Scott now seemed entrenched at first base. But then came the news of October 10. That day, the Red Sox announced a blockbuster trade, the deal sending sent Scott, pitchers Jim Lonborg and Ken Brett, and outfielders Billy Conigliaro and Joe Lahoud, and catcher Don Pavletich to Milwaukee for a return that included All-Star outfielder Tommy Harper and right-handers Lew Krausse and Marty Pattin.
In his first season with the Brewers, Scott made a good adjustment from Fenway Park to County Stadium. He hit 20 home runs and added the surprising dimension of speed to his game, stealing a career-best 16 bases in 1972.
With the Brewers, Scott became a recognizable sight around the American League. With his massive body draped in Milwaukee’s form-fitting uniform, Scott looked unusual to say the least. And then there was his decision to play first base while wearing a batting helmet, a habit that sprung from an incident in which road fans threw objects in his direction. That incident convinced Scott that he should wear a helmet, both at bat and in the field, for the rest of his career.
From 1972 to 1975, Scott emerged as a star in Milwaukee, while also becoming extraordinarily popular with the fan base. In 1975, he put together his best season, hitting a career-high 36 home runs and leading the league with 109 RBIs. Scott also led the league in total bases.
After a downturn in 1976, Scott clashed with Brewers general manager Jim Baumer and eventually requested a trade—which he received at the December Winter Meetings. The Brewers traded Scott and outfielder Bernie Carbo to the Red Sox for Cecil Cooper, a younger player who would take the Boomer’s place at first base.
Scott received a warm welcome from the fans in Boston. While a number of black players, like Reggie Smith and Tommy Harper, had struggled against racism in Boston (both from the city and the franchise), Scott seemed to receive better treatment. He also enjoyed a resurgence at the plate, hitting 33 home runs and slugging an even .500. With Scott deepening the middle of the Red Sox’ order, the team won 97 games while finishing second to the rival Yankees.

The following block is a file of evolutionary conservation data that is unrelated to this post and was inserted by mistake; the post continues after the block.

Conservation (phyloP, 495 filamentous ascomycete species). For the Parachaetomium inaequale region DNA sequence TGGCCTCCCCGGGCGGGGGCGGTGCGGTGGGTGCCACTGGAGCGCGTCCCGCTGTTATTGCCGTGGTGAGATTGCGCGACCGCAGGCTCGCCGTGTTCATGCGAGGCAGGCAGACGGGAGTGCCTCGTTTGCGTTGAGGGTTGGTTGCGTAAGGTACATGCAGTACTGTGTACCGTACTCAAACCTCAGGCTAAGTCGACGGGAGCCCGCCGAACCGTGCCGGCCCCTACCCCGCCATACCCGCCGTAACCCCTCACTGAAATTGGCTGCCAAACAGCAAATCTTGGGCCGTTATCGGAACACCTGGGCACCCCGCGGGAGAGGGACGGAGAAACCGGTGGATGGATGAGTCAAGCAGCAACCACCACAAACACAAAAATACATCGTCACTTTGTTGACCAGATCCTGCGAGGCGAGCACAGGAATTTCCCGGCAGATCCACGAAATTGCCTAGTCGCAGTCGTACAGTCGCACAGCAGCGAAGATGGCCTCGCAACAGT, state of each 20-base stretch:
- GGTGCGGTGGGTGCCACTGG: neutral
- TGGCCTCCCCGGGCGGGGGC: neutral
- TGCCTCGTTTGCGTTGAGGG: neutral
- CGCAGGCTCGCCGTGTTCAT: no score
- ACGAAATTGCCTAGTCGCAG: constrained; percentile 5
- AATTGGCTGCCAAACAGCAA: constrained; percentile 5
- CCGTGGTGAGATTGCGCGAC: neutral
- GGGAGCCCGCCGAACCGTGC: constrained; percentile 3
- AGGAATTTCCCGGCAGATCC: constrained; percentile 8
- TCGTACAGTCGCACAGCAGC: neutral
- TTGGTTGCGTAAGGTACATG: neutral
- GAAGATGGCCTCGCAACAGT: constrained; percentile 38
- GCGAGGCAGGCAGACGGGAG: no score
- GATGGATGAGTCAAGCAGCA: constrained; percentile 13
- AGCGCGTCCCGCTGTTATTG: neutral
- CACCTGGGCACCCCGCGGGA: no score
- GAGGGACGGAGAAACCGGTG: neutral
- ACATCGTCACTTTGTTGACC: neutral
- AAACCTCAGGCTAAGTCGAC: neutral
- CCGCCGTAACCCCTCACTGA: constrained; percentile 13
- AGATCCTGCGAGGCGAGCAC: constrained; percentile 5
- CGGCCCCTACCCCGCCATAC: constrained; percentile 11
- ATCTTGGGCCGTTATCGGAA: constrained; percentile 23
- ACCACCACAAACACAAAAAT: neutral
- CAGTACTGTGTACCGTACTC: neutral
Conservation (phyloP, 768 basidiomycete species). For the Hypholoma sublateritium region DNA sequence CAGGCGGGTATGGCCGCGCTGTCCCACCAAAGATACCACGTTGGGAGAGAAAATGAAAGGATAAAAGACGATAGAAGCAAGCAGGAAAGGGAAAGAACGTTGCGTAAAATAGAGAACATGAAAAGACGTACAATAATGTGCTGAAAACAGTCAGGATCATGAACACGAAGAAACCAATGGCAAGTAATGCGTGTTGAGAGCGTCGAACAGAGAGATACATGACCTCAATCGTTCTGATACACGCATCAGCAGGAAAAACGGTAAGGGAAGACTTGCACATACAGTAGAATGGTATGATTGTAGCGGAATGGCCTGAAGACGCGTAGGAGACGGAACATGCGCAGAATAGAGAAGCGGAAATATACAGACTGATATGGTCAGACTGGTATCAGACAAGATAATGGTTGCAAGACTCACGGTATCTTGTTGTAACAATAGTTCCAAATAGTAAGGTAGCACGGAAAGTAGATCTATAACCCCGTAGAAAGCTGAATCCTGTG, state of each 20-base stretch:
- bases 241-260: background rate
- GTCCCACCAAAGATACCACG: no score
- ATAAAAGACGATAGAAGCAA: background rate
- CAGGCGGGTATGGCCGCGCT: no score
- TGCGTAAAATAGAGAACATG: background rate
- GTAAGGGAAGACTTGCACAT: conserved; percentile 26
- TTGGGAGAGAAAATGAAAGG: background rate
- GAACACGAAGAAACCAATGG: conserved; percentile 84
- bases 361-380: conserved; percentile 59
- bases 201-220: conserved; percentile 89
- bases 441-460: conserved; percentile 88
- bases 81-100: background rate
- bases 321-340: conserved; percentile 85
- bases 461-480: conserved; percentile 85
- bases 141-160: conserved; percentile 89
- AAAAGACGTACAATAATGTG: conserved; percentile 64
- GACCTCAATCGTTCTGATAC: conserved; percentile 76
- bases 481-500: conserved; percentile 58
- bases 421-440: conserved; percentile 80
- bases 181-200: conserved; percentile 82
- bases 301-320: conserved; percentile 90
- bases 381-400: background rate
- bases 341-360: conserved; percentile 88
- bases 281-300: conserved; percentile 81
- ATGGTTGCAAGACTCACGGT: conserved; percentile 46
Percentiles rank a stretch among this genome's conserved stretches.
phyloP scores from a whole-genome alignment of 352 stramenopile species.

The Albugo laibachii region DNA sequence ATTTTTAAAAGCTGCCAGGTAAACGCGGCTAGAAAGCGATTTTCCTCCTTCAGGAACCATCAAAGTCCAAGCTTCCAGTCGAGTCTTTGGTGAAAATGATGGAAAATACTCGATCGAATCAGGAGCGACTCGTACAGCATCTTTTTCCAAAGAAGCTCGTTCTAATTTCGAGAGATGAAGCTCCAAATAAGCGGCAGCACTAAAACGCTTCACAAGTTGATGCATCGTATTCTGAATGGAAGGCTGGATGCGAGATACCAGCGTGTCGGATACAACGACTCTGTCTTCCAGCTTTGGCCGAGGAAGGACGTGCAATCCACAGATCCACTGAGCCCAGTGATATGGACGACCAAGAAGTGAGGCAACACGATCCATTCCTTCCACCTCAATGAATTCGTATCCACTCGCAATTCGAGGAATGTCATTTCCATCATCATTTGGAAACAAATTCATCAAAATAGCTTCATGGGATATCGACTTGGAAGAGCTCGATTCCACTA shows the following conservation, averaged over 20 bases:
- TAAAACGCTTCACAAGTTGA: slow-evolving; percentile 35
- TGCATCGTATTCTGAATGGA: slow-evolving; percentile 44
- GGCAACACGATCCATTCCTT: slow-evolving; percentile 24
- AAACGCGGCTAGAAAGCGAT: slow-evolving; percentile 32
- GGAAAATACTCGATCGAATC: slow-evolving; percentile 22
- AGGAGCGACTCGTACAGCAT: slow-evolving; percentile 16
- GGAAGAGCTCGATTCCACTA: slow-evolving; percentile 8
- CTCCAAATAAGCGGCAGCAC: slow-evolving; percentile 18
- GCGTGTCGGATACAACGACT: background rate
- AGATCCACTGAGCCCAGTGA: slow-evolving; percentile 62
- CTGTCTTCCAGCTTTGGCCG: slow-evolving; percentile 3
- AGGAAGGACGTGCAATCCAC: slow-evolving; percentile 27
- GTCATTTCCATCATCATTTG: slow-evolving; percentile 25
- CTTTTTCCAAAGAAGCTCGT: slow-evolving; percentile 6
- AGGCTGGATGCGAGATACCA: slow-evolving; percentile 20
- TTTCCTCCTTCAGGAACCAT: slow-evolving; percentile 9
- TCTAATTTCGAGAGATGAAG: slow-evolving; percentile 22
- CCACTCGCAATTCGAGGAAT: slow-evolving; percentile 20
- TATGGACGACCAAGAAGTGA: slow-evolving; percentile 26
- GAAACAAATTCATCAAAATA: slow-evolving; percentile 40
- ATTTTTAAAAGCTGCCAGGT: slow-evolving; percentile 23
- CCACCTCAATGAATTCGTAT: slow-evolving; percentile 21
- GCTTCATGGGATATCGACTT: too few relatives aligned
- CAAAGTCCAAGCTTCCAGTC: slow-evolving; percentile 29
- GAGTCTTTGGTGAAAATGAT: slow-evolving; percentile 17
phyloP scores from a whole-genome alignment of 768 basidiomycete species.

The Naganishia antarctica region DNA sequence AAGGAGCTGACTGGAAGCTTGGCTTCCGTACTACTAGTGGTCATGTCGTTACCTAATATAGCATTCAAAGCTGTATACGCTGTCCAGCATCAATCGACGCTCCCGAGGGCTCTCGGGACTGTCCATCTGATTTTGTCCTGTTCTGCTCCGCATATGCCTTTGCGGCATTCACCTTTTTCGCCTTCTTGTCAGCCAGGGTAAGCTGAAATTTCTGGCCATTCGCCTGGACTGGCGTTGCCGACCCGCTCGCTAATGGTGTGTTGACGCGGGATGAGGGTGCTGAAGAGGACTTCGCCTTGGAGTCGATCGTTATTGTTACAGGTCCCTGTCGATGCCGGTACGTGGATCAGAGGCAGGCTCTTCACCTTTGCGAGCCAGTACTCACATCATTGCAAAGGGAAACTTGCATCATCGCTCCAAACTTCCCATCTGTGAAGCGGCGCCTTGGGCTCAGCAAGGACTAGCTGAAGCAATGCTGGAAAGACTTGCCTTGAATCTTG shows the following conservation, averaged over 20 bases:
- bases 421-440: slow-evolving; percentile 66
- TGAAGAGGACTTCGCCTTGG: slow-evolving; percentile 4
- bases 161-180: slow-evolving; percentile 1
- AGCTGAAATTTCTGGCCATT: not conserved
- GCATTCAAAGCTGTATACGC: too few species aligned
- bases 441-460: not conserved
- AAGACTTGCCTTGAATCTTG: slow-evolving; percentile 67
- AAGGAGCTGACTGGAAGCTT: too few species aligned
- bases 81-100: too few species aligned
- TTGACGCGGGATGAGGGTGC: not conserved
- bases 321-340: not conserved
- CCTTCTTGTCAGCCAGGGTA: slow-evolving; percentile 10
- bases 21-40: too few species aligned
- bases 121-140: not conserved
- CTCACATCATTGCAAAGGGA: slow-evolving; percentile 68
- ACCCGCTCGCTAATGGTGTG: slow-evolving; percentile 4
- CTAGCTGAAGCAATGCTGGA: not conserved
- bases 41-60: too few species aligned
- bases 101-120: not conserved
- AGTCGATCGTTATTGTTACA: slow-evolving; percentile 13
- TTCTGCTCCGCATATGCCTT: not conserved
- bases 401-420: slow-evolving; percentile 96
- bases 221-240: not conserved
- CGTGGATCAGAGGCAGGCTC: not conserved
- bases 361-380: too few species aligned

Given the size of the Boston media market, Scott became more well known as one of baseball’s most colorful characters. He showed off his own distinctive brand of the language; one of his favorite terms was the word, “taters,” his preferred name for home runs. He also gave a nickname to his first baseman’s mitt, calling it “Black Beauty.”
With his generally jovial nature, Scott became a favorite interview target of Boston writers and broadcaster. One day, a reporter asked him about the distinctive necklace that he wore during games; it featured an array of shells and beads. Scott told reporters that the necklace was made from “second basemen’s teeth.” That answer became Scott’s calling card for the rest of his career.
After a poor 1978 and a slow start to the 1979 season, Scott saw his second tenure in Boston come to an end. Two days before the June 15th trading deadline, the Red Sox traded him to the Royals for outfielder Tom Poquette.
Scott’s play did not improve in 1979. A slump in April and May dragged into June. And then on June 13, just two days before the trading deadline, the Red Sox parted ways. They sent Scott to the Kansas City Royals for outfielder Tom Poquette. Scott struggled at Kansas City’s spacious Kauffman Stadium. He hit only one home run for the Royals before being released in August.
After nearly two weeks of unemployment, Scott found a job with an unexpected team, the Yankees, who were playing out the string during a disappointing season. Scott hit well for the Yankees, putting up an OPS of .840. It seemed like Scott’s performance might earn him a return to the Yankees in 1980, but the team opted to sign another free agent, the younger Bob Watson, to take the role of right-handed hitting first baseman and DH.
In the meantime, the Rangers expressed interest in signing Scott and using him as a utilityman. Scott wanted no part of that, so he ended up settling for a contract in the Mexican League, where he became an offensive force over the next two season. He later became a player/manager, before becoming a fulltime manager at the minor league level.
Sadly, Scott’s health suffered in his later years. He put on a tremendous amount of weight, at one point tipping the scales at over 400 pounds. Diagnosed with diabetes, Scott’s health continued to decline. In 2013, he passed away at the age of 69.
I remember hearing the news of Scott’s death and how it seemed to remind me and other fans of just how much time had passed since the days of baseball in the 1970s. It was a colorful and rich time for the game, an era that in some ways was symbolized by a player like Scott. No one in the game looked like him, and no one talked like him.
George Scott was as unique and wonderfully offbeat as that 1973 Topps card.